Madeleine Kausel, Bob Lydon, and John-Henry Marley are first in their family to attend law school. First-generation law students face unique challenges and disparities, ranging from limited finances to imposter syndrome to lack of experience in networking and interviewing. At BC Law, they each found support, spot-on guidance, and community through the dozens of affinity organizations available. For example:
- During a Latin American Law Students Association networking event at Fenway Park, Kausel was introduced to more than ten alumni attorneys.
- Lydon was advised by the First Generation Professionals group to wear a blue or white shirt to an interview to make a winning impression.
- Marley got the inside scoop on challenging classes from the Black Law Students Association (BLSA).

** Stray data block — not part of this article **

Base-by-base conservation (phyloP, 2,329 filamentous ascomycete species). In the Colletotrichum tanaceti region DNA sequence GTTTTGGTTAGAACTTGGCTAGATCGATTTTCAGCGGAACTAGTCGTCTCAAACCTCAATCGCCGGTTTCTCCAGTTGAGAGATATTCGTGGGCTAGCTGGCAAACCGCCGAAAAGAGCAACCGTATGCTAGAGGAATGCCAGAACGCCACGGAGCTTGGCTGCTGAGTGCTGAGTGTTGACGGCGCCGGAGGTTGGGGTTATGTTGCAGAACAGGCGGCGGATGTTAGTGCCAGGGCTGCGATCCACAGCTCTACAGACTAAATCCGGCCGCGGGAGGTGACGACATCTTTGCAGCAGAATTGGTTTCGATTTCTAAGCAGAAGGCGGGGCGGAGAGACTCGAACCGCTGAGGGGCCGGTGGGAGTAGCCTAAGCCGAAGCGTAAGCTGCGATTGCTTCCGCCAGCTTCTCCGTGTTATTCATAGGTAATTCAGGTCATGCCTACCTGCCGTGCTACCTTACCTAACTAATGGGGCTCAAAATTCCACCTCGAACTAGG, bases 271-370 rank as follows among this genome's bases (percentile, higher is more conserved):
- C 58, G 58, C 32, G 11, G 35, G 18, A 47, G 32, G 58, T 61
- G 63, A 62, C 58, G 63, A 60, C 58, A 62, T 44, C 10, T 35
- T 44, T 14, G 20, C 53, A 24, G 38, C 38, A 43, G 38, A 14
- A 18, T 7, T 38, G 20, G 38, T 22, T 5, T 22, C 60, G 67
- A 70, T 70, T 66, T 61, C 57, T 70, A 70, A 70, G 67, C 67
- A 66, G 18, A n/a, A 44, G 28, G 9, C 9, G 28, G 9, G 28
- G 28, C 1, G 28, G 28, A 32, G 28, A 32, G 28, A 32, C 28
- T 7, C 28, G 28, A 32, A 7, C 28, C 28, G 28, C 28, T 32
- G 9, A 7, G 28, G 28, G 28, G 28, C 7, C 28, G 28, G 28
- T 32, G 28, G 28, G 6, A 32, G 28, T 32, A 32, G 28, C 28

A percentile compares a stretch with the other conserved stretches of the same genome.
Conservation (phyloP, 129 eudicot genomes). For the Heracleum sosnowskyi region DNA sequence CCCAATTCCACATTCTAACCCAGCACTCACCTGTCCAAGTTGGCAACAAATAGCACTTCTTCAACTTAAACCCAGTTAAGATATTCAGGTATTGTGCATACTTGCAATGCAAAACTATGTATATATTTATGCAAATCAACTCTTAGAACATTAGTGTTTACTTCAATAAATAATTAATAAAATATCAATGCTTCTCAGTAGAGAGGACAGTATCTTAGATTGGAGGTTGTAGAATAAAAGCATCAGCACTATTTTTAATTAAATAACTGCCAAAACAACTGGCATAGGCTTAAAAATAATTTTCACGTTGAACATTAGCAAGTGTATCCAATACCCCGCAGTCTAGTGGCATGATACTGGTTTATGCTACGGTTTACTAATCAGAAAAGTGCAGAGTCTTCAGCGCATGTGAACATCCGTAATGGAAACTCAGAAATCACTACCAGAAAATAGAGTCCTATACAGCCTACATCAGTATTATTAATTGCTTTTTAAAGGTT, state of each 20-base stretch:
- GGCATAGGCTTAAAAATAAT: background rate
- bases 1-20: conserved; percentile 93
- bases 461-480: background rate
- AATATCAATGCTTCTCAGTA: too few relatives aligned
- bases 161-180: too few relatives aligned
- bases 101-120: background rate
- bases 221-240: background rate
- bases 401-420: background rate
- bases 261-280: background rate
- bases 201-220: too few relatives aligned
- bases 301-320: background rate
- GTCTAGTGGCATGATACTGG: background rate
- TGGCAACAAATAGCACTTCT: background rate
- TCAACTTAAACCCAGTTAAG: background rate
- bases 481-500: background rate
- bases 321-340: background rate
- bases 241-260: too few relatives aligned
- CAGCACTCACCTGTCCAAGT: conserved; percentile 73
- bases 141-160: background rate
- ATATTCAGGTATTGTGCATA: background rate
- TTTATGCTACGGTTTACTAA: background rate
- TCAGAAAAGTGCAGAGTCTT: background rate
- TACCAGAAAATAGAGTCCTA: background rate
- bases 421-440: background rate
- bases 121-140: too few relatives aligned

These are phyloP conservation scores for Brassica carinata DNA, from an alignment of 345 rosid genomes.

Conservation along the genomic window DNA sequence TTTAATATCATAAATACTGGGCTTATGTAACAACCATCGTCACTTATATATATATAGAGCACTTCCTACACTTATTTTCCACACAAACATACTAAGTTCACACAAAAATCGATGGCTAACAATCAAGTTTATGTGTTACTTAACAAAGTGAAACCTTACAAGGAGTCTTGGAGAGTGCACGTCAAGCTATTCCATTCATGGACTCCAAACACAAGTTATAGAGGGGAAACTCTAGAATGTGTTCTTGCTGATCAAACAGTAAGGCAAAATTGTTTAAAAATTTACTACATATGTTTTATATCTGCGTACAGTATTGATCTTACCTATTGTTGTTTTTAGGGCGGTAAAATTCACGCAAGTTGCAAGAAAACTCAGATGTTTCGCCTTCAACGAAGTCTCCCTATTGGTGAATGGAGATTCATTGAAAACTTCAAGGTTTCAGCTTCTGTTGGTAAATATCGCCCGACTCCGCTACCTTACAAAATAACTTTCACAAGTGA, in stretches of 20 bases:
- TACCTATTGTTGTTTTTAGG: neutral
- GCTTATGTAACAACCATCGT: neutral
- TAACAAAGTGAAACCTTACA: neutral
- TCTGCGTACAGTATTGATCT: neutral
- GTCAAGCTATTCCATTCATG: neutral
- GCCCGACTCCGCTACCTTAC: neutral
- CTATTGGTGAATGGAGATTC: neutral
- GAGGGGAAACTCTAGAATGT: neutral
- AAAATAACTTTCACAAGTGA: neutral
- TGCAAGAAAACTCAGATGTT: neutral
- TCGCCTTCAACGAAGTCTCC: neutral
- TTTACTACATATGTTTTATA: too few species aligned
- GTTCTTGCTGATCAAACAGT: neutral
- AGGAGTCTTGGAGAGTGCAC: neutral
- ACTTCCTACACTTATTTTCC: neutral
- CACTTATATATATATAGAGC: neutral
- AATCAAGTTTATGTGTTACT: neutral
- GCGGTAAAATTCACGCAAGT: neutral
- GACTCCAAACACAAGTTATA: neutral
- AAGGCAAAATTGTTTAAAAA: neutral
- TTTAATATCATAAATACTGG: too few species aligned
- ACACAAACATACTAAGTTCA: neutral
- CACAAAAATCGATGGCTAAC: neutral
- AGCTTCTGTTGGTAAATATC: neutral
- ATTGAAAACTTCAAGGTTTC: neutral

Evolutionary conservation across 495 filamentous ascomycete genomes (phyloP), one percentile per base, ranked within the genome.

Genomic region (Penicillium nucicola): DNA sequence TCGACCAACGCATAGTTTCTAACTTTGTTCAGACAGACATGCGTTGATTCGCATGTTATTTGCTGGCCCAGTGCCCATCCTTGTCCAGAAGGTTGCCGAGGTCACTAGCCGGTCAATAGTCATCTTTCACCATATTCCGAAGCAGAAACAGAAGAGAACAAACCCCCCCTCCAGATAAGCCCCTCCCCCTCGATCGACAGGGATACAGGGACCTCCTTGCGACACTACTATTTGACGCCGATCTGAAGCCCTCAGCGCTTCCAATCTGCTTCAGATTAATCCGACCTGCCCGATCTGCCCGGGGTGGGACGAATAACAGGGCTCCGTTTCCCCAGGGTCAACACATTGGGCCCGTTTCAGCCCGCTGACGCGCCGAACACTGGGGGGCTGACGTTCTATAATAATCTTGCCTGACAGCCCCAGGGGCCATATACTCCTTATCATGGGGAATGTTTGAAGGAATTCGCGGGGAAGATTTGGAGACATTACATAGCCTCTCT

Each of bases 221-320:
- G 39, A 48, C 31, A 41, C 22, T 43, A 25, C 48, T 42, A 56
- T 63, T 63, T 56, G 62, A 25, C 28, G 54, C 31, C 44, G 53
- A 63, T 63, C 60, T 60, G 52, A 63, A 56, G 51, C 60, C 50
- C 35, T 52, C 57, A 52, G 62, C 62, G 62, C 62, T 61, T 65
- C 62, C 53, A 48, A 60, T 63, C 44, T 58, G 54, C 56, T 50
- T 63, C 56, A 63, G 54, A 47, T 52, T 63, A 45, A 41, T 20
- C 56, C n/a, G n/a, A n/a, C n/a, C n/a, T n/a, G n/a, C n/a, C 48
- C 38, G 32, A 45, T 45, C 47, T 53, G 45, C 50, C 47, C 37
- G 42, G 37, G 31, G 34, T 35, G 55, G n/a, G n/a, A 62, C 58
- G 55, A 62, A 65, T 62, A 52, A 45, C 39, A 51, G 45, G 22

Marley says that the association was essential to his growth. “I owe everything to BLSA,” he explains. “I had no idea what was going on when I got to law school. BLSA taught me what I needed to do to practice at one of the big firms. They shared notes with me and helped put me in touch with Black attorneys in Boston and beyond.”
Lydon saw the First Generation Professionals group at an activities fair and right away decided to take a chance. “I went up to the table and blurted out, ‘Am I someone you would be willing to accept?’ They were so welcoming both in that moment and in helping me feel like I fit in the group and at BC Law.” At meetings, members can submit questions anonymously about anything related to their classes or law school in general. Lydon also gets help prepping for finals and finding summer jobs. Today, he is one of the group’s vice presidents.
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